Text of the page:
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In at least one case, he posted nude photos of a victim on the Myspace account of a friend of the victim, which Mijangos had also hacked, after she refused to comply with his demands.To make matters worse, Mijangos also used the computers he controlled to spread his malware further, propagating to the people in his victims’ address books instant messages that appeared to come from friends and thereby inducing new victims to download his malware.The malware Mijangos wrote was sophisticated, and he told federal authorities that he designed it specifically to be undetectable to antivirus programs.He then, according to court documents, “used [those] intimate images or videos of female victims he stole or captured to ‘sextort’ those victims, threatening to post those images or videos on the Internet unless the victims provided more.” Mijangos’s threats were not idle.Each involves an attacker who effectively invades the homes of sometimes large numbers of remote victims and demands the production of sexual activity from them.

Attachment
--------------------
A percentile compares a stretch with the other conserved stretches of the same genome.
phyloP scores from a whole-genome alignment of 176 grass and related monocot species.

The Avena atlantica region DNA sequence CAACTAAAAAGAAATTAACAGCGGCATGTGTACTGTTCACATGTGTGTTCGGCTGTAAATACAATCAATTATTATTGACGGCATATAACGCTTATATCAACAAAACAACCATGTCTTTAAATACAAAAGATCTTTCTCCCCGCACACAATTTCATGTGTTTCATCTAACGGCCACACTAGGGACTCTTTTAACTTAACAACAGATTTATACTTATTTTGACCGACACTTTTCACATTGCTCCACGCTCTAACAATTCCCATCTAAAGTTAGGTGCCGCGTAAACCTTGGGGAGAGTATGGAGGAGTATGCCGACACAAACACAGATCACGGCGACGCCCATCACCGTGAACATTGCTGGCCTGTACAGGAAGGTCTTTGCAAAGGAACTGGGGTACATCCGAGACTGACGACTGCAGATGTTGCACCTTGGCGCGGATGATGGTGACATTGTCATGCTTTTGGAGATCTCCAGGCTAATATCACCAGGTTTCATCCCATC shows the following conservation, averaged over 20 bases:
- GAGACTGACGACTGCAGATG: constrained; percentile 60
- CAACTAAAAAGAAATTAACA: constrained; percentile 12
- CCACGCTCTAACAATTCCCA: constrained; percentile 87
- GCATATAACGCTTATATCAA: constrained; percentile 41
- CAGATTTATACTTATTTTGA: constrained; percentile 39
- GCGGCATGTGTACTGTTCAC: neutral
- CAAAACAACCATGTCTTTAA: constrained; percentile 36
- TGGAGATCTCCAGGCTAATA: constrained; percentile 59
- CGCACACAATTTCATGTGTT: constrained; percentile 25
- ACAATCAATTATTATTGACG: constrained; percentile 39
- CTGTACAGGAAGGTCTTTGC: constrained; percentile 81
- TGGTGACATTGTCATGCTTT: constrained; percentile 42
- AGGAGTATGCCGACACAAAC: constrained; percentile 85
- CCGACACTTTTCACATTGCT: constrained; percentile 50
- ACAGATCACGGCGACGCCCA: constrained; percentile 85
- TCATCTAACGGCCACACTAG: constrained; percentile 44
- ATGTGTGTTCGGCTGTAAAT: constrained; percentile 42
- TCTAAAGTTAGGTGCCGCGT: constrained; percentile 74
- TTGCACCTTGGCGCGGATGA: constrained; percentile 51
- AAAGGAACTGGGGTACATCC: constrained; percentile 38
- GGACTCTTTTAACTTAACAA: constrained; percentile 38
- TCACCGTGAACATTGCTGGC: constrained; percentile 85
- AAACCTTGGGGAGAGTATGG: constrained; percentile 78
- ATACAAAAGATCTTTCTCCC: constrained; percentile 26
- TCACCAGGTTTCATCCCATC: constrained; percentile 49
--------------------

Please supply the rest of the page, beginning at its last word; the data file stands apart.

And if they did, he would then threaten them further, notifying them that he knew they had told someone.
The perpetrator wanted a pornographic video of the victim.
And if she did not send it within one day, he threatened to publish the images already in his possession, and “let [her] family know about [her] dark side.” If she contacted law enforcement, he promised he would publish the photos on the Internet too.
Mijangos’ actions constitute serial online sexual abuse—something, we shall argue, akin to virtual sexual assault.
As the prosecutor said in the case, Mijangos “play[ed] psychological games with his victims” His victims reported signs of immense psychological stress, noting that they had “trouble concentrating, appetite change, increased school and family stress, lack of trust in others, and a desire to be alone.” * * * As bizarre as the Mijangos case may sound, his conduct turns out to be not all that unusual.